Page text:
Postcard from Imogen Healy – New Zealand

My South African adventure was part of my “elective” – an overseas experience for medical students.  I only had 2 weeks available to volunteer, which I initially thought was not going to be nearly enough to settle in.  I was very wrong.

I began with two nights in Capetown and was orientated to the South African lifestyle by a fantastic host family.  One day I was taken to visit a township where I got a tour, visited a museum, tried the local beer and ate an authentic home-cooked lunch.  After Capetown I set off for a smaller town called Riversdal for the weekend.  It was lovely of Dreamcatcher to break up my stay so I could see more of South Africa.

Melkhoutfontein is an inland village made up of 5,000 coloured people.  It was falling to pieces in the 1980’s during Apartheid -there were only shanties and mud roads with no electricity or running water.  Just a 5 minute drive away lies the coastal town of Stilbaai – home to a community of wealthy, white people and made up of many holiday homes that are only inhabited 1 to 2 months per year.  In 1989, a lady named Anthea offered to drive home an ill, elderly man from Stilbaai to Melkhoutfontein.  On the journey home he told her, “My people are dying.”  As Anthea drove around his town and saw the environment she vowed to make a change.  Since that day, she has become known as the town’s “Dreamcatcher”, and today Mekhoutfontein is a very different place.  It has 3 small food shops (similar to dairies), 1 school, 1 clinic and 10 churches.  Most people live in small, concrete houses (with electricity!) and the employment rate is much improved.  I was very rarely allowed to walk on my own anywhere here, even though it is actually a very safe place with one of the lowest crime rates in South Africa.  My lovely host Katrina would get up early just to walk me to work most mornings!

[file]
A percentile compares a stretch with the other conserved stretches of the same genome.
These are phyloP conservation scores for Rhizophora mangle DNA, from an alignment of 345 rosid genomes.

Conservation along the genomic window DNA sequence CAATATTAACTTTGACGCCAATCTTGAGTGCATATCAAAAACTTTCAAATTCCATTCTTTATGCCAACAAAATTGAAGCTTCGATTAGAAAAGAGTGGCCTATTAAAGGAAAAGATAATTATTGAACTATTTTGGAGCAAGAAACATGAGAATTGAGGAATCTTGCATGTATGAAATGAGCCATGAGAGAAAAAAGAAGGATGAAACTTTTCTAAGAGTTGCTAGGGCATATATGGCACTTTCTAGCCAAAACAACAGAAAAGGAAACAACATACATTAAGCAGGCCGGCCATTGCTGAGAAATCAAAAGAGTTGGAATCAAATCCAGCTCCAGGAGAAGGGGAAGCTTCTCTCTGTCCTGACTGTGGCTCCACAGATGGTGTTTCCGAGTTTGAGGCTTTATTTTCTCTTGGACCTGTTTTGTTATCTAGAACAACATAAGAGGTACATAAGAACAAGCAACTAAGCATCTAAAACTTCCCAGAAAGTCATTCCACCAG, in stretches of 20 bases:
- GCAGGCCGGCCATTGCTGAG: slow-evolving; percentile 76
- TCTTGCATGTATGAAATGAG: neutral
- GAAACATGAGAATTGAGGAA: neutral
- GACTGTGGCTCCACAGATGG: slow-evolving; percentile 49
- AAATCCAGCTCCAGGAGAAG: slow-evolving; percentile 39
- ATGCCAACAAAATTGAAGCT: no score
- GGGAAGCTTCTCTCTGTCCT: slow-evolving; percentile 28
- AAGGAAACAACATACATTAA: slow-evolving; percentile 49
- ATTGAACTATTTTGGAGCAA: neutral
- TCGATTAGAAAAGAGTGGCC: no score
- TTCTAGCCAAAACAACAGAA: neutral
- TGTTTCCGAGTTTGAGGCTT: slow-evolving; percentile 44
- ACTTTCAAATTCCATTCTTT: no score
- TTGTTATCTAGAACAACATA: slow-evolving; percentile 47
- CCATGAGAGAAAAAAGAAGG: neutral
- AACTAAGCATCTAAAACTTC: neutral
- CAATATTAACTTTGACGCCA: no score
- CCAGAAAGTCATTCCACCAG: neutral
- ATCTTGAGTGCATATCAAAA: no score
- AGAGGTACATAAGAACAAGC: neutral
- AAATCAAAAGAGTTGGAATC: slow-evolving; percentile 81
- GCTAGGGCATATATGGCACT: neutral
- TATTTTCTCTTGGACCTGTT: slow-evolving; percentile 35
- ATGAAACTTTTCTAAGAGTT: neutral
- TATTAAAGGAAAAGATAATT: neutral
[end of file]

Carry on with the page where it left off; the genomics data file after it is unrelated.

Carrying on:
Media report DCKIDS + ImogenHBecause I could not speak Afrikaans, my interaction with patients was limited.  But I would enjoy meeting new patients and hearing their stories (with Beryl as a very kind translator!).  I also spent some time with “Sister”, who functions half way between a nurse and a doctor.  There are great HIV programs in place which one key Counselor carries out. They have managed to reduce the mother-to-child HIV transmission rate to zero in Melkhoutfontein, a huge success story.   I also spent some time with the youth and played with children at after school programs.  It was hugely rewarding when I could help out with something at the clinic, or teach a child a new English word.

I was so impressed with the friendliness of the Dreamcatcher staff who were more than welcoming.  I felt at home close to instantly with my Melkhoutfontein host family and would talk for hours with my host Mum about life!  The best part of this project was the chance to live such a different existence in a community of laughter-loving, appreciative people.  Seeing the way these people live brought a whole new perspective to my world.

There is one word to sum up South Africa – stunning.  The country, and the people.